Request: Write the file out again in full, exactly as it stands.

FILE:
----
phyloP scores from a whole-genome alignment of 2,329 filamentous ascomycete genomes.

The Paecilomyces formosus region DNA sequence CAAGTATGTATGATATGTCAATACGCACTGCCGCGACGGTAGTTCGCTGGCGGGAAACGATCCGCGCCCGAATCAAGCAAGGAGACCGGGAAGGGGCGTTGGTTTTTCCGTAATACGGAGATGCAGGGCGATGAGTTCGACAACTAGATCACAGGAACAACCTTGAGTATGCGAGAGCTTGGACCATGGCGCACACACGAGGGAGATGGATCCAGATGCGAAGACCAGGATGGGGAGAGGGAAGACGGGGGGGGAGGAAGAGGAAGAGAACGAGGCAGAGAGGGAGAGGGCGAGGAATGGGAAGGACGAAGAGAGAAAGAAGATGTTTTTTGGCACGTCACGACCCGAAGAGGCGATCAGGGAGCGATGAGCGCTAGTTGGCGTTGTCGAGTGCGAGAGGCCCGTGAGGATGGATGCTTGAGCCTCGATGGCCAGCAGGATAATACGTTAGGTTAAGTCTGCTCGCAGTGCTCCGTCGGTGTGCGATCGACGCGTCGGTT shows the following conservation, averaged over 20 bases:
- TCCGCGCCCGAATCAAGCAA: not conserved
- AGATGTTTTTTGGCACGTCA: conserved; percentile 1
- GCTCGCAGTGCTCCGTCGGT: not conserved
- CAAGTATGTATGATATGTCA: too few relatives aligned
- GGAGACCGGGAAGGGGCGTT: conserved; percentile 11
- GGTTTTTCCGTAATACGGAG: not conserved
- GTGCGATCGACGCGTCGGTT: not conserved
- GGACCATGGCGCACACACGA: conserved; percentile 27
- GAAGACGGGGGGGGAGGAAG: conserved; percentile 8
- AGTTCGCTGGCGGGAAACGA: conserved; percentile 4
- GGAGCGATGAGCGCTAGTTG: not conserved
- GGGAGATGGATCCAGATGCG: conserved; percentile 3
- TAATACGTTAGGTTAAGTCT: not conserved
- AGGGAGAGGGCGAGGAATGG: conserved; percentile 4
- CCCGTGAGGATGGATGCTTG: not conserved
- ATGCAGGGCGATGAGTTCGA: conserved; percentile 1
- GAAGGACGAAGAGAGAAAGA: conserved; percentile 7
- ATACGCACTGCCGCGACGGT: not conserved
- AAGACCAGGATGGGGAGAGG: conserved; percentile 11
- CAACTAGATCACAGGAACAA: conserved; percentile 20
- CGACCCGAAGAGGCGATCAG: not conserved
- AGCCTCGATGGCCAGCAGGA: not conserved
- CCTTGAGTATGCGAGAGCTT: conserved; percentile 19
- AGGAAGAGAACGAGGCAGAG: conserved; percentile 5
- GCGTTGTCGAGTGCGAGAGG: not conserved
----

phyloP scores from a whole-genome alignment of 2,329 filamentous ascomycete genomes.

The Paecilomyces formosus region DNA sequence CAAGTATGTATGATATGTCAATACGCACTGCCGCGACGGTAGTTCGCTGGCGGGAAACGATCCGCGCCCGAATCAAGCAAGGAGACCGGGAAGGGGCGTTGGTTTTTCCGTAATACGGAGATGCAGGGCGATGAGTTCGACAACTAGATCACAGGAACAACCTTGAGTATGCGAGAGCTTGGACCATGGCGCACACACGAGGGAGATGGATCCAGATGCGAAGACCAGGATGGGGAGAGGGAAGACGGGGGGGGAGGAAGAGGAAGAGAACGAGGCAGAGAGGGAGAGGGCGAGGAATGGGAAGGACGAAGAGAGAAAGAAGATGTTTTTTGGCACGTCACGACCCGAAGAGGCGATCAGGGAGCGATGAGCGCTAGTTGGCGTTGTCGAGTGCGAGAGGCCCGTGAGGATGGATGCTTGAGCCTCGATGGCCAGCAGGATAATACGTTAGGTTAAGTCTGCTCGCAGTGCTCCGTCGGTGTGCGATCGACGCGTCGGTT shows the following conservation, averaged over 20 bases:
- TCCGCGCCCGAATCAAGCAA: not conserved
- AGATGTTTTTTGGCACGTCA: conserved; percentile 1
- GCTCGCAGTGCTCCGTCGGT: not conserved
- CAAGTATGTATGATATGTCA: too few relatives aligned
- GGAGACCGGGAAGGGGCGTT: conserved; percentile 11
- GGTTTTTCCGTAATACGGAG: not conserved
- GTGCGATCGACGCGTCGGTT: not conserved
- GGACCATGGCGCACACACGA: conserved; percentile 27
- GAAGACGGGGGGGGAGGAAG: conserved; percentile 8
- AGTTCGCTGGCGGGAAACGA: conserved; percentile 4
- GGAGCGATGAGCGCTAGTTG: not conserved
- GGGAGATGGATCCAGATGCG: conserved; percentile 3
- TAATACGTTAGGTTAAGTCT: not conserved
- AGGGAGAGGGCGAGGAATGG: conserved; percentile 4
- CCCGTGAGGATGGATGCTTG: not conserved
- ATGCAGGGCGATGAGTTCGA: conserved; percentile 1
- GAAGGACGAAGAGAGAAAGA: conserved; percentile 7
- ATACGCACTGCCGCGACGGT: not conserved
- AAGACCAGGATGGGGAGAGG: conserved; percentile 11
- CAACTAGATCACAGGAACAA: conserved; percentile 20
- CGACCCGAAGAGGCGATCAG: not conserved
- AGCCTCGATGGCCAGCAGGA: not conserved
- CCTTGAGTATGCGAGAGCTT: conserved; percentile 19
- AGGAAGAGAACGAGGCAGAG: conserved; percentile 5
- GCGTTGTCGAGTGCGAGAGG: not conserved